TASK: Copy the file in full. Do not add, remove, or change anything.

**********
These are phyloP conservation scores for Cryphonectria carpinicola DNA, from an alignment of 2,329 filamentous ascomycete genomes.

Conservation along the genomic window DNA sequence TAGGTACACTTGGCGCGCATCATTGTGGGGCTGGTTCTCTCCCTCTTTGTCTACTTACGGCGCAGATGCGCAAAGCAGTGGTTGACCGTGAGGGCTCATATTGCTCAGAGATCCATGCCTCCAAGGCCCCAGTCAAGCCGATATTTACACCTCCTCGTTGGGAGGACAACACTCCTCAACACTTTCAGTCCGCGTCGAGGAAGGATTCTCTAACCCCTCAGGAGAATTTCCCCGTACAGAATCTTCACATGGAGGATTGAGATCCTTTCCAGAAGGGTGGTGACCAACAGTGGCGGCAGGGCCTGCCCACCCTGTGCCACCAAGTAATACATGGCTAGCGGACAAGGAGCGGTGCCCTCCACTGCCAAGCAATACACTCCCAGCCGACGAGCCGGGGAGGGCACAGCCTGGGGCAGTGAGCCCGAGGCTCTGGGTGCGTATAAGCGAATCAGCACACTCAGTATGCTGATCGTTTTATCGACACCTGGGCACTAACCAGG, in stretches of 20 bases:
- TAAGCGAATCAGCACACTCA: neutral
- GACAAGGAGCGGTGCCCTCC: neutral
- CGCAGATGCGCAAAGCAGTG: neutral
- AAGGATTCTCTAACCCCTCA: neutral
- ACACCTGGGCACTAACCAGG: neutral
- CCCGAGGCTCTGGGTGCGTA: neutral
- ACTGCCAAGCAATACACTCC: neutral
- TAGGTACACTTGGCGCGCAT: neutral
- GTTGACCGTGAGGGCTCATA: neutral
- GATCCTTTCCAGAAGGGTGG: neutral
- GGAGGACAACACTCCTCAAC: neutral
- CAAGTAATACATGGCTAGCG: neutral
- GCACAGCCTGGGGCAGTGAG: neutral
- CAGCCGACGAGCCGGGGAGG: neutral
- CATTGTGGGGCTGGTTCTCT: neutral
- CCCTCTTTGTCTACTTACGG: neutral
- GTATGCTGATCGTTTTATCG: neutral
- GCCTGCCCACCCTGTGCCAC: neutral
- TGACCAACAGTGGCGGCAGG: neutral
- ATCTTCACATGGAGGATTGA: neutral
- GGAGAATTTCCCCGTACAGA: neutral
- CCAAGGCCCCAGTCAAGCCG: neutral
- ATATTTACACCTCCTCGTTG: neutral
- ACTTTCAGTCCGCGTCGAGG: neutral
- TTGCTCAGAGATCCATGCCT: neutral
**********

These are phyloP conservation scores for Cryphonectria carpinicola DNA, from an alignment of 2,329 filamentous ascomycete genomes.

Conservation along the genomic window DNA sequence TAGGTACACTTGGCGCGCATCATTGTGGGGCTGGTTCTCTCCCTCTTTGTCTACTTACGGCGCAGATGCGCAAAGCAGTGGTTGACCGTGAGGGCTCATATTGCTCAGAGATCCATGCCTCCAAGGCCCCAGTCAAGCCGATATTTACACCTCCTCGTTGGGAGGACAACACTCCTCAACACTTTCAGTCCGCGTCGAGGAAGGATTCTCTAACCCCTCAGGAGAATTTCCCCGTACAGAATCTTCACATGGAGGATTGAGATCCTTTCCAGAAGGGTGGTGACCAACAGTGGCGGCAGGGCCTGCCCACCCTGTGCCACCAAGTAATACATGGCTAGCGGACAAGGAGCGGTGCCCTCCACTGCCAAGCAATACACTCCCAGCCGACGAGCCGGGGAGGGCACAGCCTGGGGCAGTGAGCCCGAGGCTCTGGGTGCGTATAAGCGAATCAGCACACTCAGTATGCTGATCGTTTTATCGACACCTGGGCACTAACCAGG, in stretches of 20 bases:
- TAAGCGAATCAGCACACTCA: neutral
- GACAAGGAGCGGTGCCCTCC: neutral
- CGCAGATGCGCAAAGCAGTG: neutral
- AAGGATTCTCTAACCCCTCA: neutral
- ACACCTGGGCACTAACCAGG: neutral
- CCCGAGGCTCTGGGTGCGTA: neutral
- ACTGCCAAGCAATACACTCC: neutral
- TAGGTACACTTGGCGCGCAT: neutral
- GTTGACCGTGAGGGCTCATA: neutral
- GATCCTTTCCAGAAGGGTGG: neutral
- GGAGGACAACACTCCTCAAC: neutral
- CAAGTAATACATGGCTAGCG: neutral
- GCACAGCCTGGGGCAGTGAG: neutral
- CAGCCGACGAGCCGGGGAGG: neutral
- CATTGTGGGGCTGGTTCTCT: neutral
- CCCTCTTTGTCTACTTACGG: neutral
- GTATGCTGATCGTTTTATCG: neutral
- GCCTGCCCACCCTGTGCCAC: neutral
- TGACCAACAGTGGCGGCAGG: neutral
- ATCTTCACATGGAGGATTGA: neutral
- GGAGAATTTCCCCGTACAGA: neutral
- CCAAGGCCCCAGTCAAGCCG: neutral
- ATATTTACACCTCCTCGTTG: neutral
- ACTTTCAGTCCGCGTCGAGG: neutral
- TTGCTCAGAGATCCATGCCT: neutral